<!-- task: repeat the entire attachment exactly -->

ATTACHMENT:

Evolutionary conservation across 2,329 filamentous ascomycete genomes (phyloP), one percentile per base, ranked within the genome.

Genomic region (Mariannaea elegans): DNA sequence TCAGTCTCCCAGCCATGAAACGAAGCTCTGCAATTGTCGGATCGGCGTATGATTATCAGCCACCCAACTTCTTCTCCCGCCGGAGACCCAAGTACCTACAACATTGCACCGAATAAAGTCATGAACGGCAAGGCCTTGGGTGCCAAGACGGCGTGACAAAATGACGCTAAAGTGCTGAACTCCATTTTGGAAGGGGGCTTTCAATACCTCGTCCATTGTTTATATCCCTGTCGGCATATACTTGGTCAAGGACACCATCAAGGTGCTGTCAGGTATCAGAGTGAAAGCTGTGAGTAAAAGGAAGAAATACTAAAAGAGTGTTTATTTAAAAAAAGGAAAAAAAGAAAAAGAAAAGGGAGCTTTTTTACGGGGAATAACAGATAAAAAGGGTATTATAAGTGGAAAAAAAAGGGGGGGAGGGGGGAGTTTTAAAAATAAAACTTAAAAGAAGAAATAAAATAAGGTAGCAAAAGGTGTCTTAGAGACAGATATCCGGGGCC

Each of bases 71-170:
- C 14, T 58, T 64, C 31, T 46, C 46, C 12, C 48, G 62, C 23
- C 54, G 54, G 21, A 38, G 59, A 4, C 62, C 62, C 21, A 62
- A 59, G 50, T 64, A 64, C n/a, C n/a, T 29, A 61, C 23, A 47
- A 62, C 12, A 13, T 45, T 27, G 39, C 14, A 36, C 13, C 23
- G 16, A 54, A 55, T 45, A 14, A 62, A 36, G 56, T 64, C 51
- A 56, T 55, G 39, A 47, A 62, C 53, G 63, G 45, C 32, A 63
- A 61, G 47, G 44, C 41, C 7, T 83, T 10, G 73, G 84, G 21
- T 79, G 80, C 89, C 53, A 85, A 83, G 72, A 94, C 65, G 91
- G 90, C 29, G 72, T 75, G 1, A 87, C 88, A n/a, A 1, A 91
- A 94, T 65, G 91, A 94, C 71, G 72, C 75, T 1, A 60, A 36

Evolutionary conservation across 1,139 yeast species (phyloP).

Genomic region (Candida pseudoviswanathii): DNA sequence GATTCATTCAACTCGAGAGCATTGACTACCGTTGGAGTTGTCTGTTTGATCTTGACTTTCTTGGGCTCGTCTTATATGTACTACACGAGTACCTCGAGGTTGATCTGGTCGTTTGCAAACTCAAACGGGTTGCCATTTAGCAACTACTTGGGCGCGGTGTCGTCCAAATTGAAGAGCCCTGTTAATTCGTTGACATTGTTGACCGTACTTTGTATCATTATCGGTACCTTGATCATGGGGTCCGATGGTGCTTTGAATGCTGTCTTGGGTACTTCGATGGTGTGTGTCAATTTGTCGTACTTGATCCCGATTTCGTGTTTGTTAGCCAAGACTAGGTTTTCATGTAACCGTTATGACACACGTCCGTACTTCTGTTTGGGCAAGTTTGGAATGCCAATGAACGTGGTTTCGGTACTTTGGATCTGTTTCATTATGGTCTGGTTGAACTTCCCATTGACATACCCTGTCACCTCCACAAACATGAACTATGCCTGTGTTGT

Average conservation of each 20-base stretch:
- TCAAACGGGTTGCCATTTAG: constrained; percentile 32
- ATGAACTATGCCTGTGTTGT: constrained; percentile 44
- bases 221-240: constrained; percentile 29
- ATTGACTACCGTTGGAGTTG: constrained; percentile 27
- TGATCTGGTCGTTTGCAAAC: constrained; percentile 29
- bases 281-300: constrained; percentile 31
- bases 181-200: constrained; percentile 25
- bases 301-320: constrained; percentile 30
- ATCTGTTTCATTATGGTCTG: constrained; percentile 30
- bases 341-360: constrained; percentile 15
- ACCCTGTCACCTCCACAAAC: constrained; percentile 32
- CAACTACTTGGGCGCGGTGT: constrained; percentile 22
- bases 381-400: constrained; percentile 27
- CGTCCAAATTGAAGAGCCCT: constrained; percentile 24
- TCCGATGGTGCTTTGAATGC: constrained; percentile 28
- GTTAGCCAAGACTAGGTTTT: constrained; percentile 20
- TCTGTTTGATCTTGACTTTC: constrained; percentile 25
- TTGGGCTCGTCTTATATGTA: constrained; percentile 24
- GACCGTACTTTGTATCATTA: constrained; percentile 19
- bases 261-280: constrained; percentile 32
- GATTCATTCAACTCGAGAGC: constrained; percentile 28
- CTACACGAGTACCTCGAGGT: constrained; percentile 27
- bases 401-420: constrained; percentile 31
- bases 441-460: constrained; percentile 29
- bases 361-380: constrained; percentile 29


Evolutionary conservation across 2,329 filamentous ascomycete genomes (phyloP), one percentile per base, ranked within the genome.

Genomic region (Mariannaea elegans): DNA sequence TCAGTCTCCCAGCCATGAAACGAAGCTCTGCAATTGTCGGATCGGCGTATGATTATCAGCCACCCAACTTCTTCTCCCGCCGGAGACCCAAGTACCTACAACATTGCACCGAATAAAGTCATGAACGGCAAGGCCTTGGGTGCCAAGACGGCGTGACAAAATGACGCTAAAGTGCTGAACTCCATTTTGGAAGGGGGCTTTCAATACCTCGTCCATTGTTTATATCCCTGTCGGCATATACTTGGTCAAGGACACCATCAAGGTGCTGTCAGGTATCAGAGTGAAAGCTGTGAGTAAAAGGAAGAAATACTAAAAGAGTGTTTATTTAAAAAAAGGAAAAAAAGAAAAAGAAAAGGGAGCTTTTTTACGGGGAATAACAGATAAAAAGGGTATTATAAGTGGAAAAAAAAGGGGGGGAGGGGGGAGTTTTAAAAATAAAACTTAAAAGAAGAAATAAAATAAGGTAGCAAAAGGTGTCTTAGAGACAGATATCCGGGGCC

Each of bases 71-170:
- C 14, T 58, T 64, C 31, T 46, C 46, C 12, C 48, G 62, C 23
- C 54, G 54, G 21, A 38, G 59, A 4, C 62, C 62, C 21, A 62
- A 59, G 50, T 64, A 64, C n/a, C n/a, T 29, A 61, C 23, A 47
- A 62, C 12, A 13, T 45, T 27, G 39, C 14, A 36, C 13, C 23
- G 16, A 54, A 55, T 45, A 14, A 62, A 36, G 56, T 64, C 51
- A 56, T 55, G 39, A 47, A 62, C 53, G 63, G 45, C 32, A 63
- A 61, G 47, G 44, C 41, C 7, T 83, T 10, G 73, G 84, G 21
- T 79, G 80, C 89, C 53, A 85, A 83, G 72, A 94, C 65, G 91
- G 90, C 29, G 72, T 75, G 1, A 87, C 88, A n/a, A 1, A 91
- A 94, T 65, G 91, A 94, C 71, G 72, C 75, T 1, A 60, A 36

Evolutionary conservation across 1,139 yeast species (phyloP).

Genomic region (Candida pseudoviswanathii): DNA sequence GATTCATTCAACTCGAGAGCATTGACTACCGTTGGAGTTGTCTGTTTGATCTTGACTTTCTTGGGCTCGTCTTATATGTACTACACGAGTACCTCGAGGTTGATCTGGTCGTTTGCAAACTCAAACGGGTTGCCATTTAGCAACTACTTGGGCGCGGTGTCGTCCAAATTGAAGAGCCCTGTTAATTCGTTGACATTGTTGACCGTACTTTGTATCATTATCGGTACCTTGATCATGGGGTCCGATGGTGCTTTGAATGCTGTCTTGGGTACTTCGATGGTGTGTGTCAATTTGTCGTACTTGATCCCGATTTCGTGTTTGTTAGCCAAGACTAGGTTTTCATGTAACCGTTATGACACACGTCCGTACTTCTGTTTGGGCAAGTTTGGAATGCCAATGAACGTGGTTTCGGTACTTTGGATCTGTTTCATTATGGTCTGGTTGAACTTCCCATTGACATACCCTGTCACCTCCACAAACATGAACTATGCCTGTGTTGT

Average conservation of each 20-base stretch:
- TCAAACGGGTTGCCATTTAG: constrained; percentile 32
- ATGAACTATGCCTGTGTTGT: constrained; percentile 44
- bases 221-240: constrained; percentile 29
- ATTGACTACCGTTGGAGTTG: constrained; percentile 27
- TGATCTGGTCGTTTGCAAAC: constrained; percentile 29
- bases 281-300: constrained; percentile 31
- bases 181-200: constrained; percentile 25
- bases 301-320: constrained; percentile 30
- ATCTGTTTCATTATGGTCTG: constrained; percentile 30
- bases 341-360: constrained; percentile 15
- ACCCTGTCACCTCCACAAAC: constrained; percentile 32
- CAACTACTTGGGCGCGGTGT: constrained; percentile 22
- bases 381-400: constrained; percentile 27
- CGTCCAAATTGAAGAGCCCT: constrained; percentile 24
- TCCGATGGTGCTTTGAATGC: constrained; percentile 28
- GTTAGCCAAGACTAGGTTTT: constrained; percentile 20
- TCTGTTTGATCTTGACTTTC: constrained; percentile 25
- TTGGGCTCGTCTTATATGTA: constrained; percentile 24
- GACCGTACTTTGTATCATTA: constrained; percentile 19
- bases 261-280: constrained; percentile 32
- GATTCATTCAACTCGAGAGC: constrained; percentile 28
- CTACACGAGTACCTCGAGGT: constrained; percentile 27
- bases 401-420: constrained; percentile 31
- bases 441-460: constrained; percentile 29
- bases 361-380: constrained; percentile 29